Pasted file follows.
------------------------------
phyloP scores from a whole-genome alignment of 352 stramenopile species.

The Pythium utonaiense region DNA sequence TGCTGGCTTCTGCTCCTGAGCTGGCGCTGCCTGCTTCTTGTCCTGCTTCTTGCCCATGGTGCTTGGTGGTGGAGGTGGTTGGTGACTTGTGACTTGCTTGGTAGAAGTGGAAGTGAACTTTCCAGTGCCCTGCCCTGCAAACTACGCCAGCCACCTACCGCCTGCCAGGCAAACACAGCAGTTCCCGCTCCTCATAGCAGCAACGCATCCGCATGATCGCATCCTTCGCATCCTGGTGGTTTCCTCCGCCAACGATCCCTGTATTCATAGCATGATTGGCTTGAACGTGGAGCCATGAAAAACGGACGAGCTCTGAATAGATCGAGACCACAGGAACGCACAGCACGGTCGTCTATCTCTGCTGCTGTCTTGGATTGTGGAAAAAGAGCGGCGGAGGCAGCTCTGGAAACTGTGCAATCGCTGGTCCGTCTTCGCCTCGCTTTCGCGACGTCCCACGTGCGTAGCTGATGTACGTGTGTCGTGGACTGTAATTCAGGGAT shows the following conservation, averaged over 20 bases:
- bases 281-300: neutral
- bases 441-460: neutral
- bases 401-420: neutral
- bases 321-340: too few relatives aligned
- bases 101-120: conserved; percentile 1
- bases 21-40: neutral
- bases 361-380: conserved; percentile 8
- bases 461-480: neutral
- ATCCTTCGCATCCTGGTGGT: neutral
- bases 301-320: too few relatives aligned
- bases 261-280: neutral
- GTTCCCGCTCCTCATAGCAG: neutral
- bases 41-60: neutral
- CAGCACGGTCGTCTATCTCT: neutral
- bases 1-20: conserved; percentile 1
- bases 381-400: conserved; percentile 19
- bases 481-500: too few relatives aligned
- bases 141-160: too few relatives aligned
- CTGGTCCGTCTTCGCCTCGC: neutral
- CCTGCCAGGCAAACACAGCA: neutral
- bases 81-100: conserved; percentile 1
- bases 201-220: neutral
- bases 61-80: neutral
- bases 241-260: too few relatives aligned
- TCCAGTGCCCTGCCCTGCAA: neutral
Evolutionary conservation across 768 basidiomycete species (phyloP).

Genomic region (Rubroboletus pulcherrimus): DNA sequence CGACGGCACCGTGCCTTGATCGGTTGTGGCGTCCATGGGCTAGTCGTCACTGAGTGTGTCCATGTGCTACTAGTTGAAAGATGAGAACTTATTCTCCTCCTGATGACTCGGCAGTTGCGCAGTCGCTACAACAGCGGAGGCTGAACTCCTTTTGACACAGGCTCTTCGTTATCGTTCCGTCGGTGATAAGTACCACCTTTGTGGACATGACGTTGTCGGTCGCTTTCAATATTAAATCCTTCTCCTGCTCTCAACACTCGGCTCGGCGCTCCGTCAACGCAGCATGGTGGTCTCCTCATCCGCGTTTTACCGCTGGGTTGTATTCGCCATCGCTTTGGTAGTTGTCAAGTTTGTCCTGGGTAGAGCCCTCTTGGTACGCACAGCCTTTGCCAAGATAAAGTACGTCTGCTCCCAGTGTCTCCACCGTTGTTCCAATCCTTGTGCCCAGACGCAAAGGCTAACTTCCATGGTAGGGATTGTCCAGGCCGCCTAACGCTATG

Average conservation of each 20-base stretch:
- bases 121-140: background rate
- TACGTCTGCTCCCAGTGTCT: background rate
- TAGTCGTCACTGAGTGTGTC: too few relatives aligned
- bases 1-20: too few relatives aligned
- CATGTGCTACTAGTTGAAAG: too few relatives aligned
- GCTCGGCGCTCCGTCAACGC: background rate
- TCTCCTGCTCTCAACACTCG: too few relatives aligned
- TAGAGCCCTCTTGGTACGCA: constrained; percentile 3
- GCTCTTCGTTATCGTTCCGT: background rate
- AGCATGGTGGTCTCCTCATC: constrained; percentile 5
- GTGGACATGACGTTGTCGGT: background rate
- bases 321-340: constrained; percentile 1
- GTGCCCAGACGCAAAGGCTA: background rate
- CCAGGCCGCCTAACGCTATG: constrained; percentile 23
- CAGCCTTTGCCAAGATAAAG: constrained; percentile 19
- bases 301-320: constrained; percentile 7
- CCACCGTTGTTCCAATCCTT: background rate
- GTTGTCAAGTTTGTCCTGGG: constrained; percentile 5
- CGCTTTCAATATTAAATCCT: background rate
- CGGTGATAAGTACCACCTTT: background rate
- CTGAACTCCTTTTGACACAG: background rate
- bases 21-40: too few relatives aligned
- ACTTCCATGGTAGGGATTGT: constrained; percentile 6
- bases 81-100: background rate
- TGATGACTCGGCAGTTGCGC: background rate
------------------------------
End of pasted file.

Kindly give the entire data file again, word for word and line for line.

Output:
phyloP scores from a whole-genome alignment of 352 stramenopile species.

The Pythium utonaiense region DNA sequence TGCTGGCTTCTGCTCCTGAGCTGGCGCTGCCTGCTTCTTGTCCTGCTTCTTGCCCATGGTGCTTGGTGGTGGAGGTGGTTGGTGACTTGTGACTTGCTTGGTAGAAGTGGAAGTGAACTTTCCAGTGCCCTGCCCTGCAAACTACGCCAGCCACCTACCGCCTGCCAGGCAAACACAGCAGTTCCCGCTCCTCATAGCAGCAACGCATCCGCATGATCGCATCCTTCGCATCCTGGTGGTTTCCTCCGCCAACGATCCCTGTATTCATAGCATGATTGGCTTGAACGTGGAGCCATGAAAAACGGACGAGCTCTGAATAGATCGAGACCACAGGAACGCACAGCACGGTCGTCTATCTCTGCTGCTGTCTTGGATTGTGGAAAAAGAGCGGCGGAGGCAGCTCTGGAAACTGTGCAATCGCTGGTCCGTCTTCGCCTCGCTTTCGCGACGTCCCACGTGCGTAGCTGATGTACGTGTGTCGTGGACTGTAATTCAGGGAT shows the following conservation, averaged over 20 bases:
- bases 281-300: neutral
- bases 441-460: neutral
- bases 401-420: neutral
- bases 321-340: too few relatives aligned
- bases 101-120: conserved; percentile 1
- bases 21-40: neutral
- bases 361-380: conserved; percentile 8
- bases 461-480: neutral
- ATCCTTCGCATCCTGGTGGT: neutral
- bases 301-320: too few relatives aligned
- bases 261-280: neutral
- GTTCCCGCTCCTCATAGCAG: neutral
- bases 41-60: neutral
- CAGCACGGTCGTCTATCTCT: neutral
- bases 1-20: conserved; percentile 1
- bases 381-400: conserved; percentile 19
- bases 481-500: too few relatives aligned
- bases 141-160: too few relatives aligned
- CTGGTCCGTCTTCGCCTCGC: neutral
- CCTGCCAGGCAAACACAGCA: neutral
- bases 81-100: conserved; percentile 1
- bases 201-220: neutral
- bases 61-80: neutral
- bases 241-260: too few relatives aligned
- TCCAGTGCCCTGCCCTGCAA: neutral
Evolutionary conservation across 768 basidiomycete species (phyloP).

Genomic region (Rubroboletus pulcherrimus): DNA sequence CGACGGCACCGTGCCTTGATCGGTTGTGGCGTCCATGGGCTAGTCGTCACTGAGTGTGTCCATGTGCTACTAGTTGAAAGATGAGAACTTATTCTCCTCCTGATGACTCGGCAGTTGCGCAGTCGCTACAACAGCGGAGGCTGAACTCCTTTTGACACAGGCTCTTCGTTATCGTTCCGTCGGTGATAAGTACCACCTTTGTGGACATGACGTTGTCGGTCGCTTTCAATATTAAATCCTTCTCCTGCTCTCAACACTCGGCTCGGCGCTCCGTCAACGCAGCATGGTGGTCTCCTCATCCGCGTTTTACCGCTGGGTTGTATTCGCCATCGCTTTGGTAGTTGTCAAGTTTGTCCTGGGTAGAGCCCTCTTGGTACGCACAGCCTTTGCCAAGATAAAGTACGTCTGCTCCCAGTGTCTCCACCGTTGTTCCAATCCTTGTGCCCAGACGCAAAGGCTAACTTCCATGGTAGGGATTGTCCAGGCCGCCTAACGCTATG

Average conservation of each 20-base stretch:
- bases 121-140: background rate
- TACGTCTGCTCCCAGTGTCT: background rate
- TAGTCGTCACTGAGTGTGTC: too few relatives aligned
- bases 1-20: too few relatives aligned
- CATGTGCTACTAGTTGAAAG: too few relatives aligned
- GCTCGGCGCTCCGTCAACGC: background rate
- TCTCCTGCTCTCAACACTCG: too few relatives aligned
- TAGAGCCCTCTTGGTACGCA: constrained; percentile 3
- GCTCTTCGTTATCGTTCCGT: background rate
- AGCATGGTGGTCTCCTCATC: constrained; percentile 5
- GTGGACATGACGTTGTCGGT: background rate
- bases 321-340: constrained; percentile 1
- GTGCCCAGACGCAAAGGCTA: background rate
- CCAGGCCGCCTAACGCTATG: constrained; percentile 23
- CAGCCTTTGCCAAGATAAAG: constrained; percentile 19
- bases 301-320: constrained; percentile 7
- CCACCGTTGTTCCAATCCTT: background rate
- GTTGTCAAGTTTGTCCTGGG: constrained; percentile 5
- CGCTTTCAATATTAAATCCT: background rate
- CGGTGATAAGTACCACCTTT: background rate
- CTGAACTCCTTTTGACACAG: background rate
- bases 21-40: too few relatives aligned
- ACTTCCATGGTAGGGATTGT: constrained; percentile 6
- bases 81-100: background rate
- TGATGACTCGGCAGTTGCGC: background rate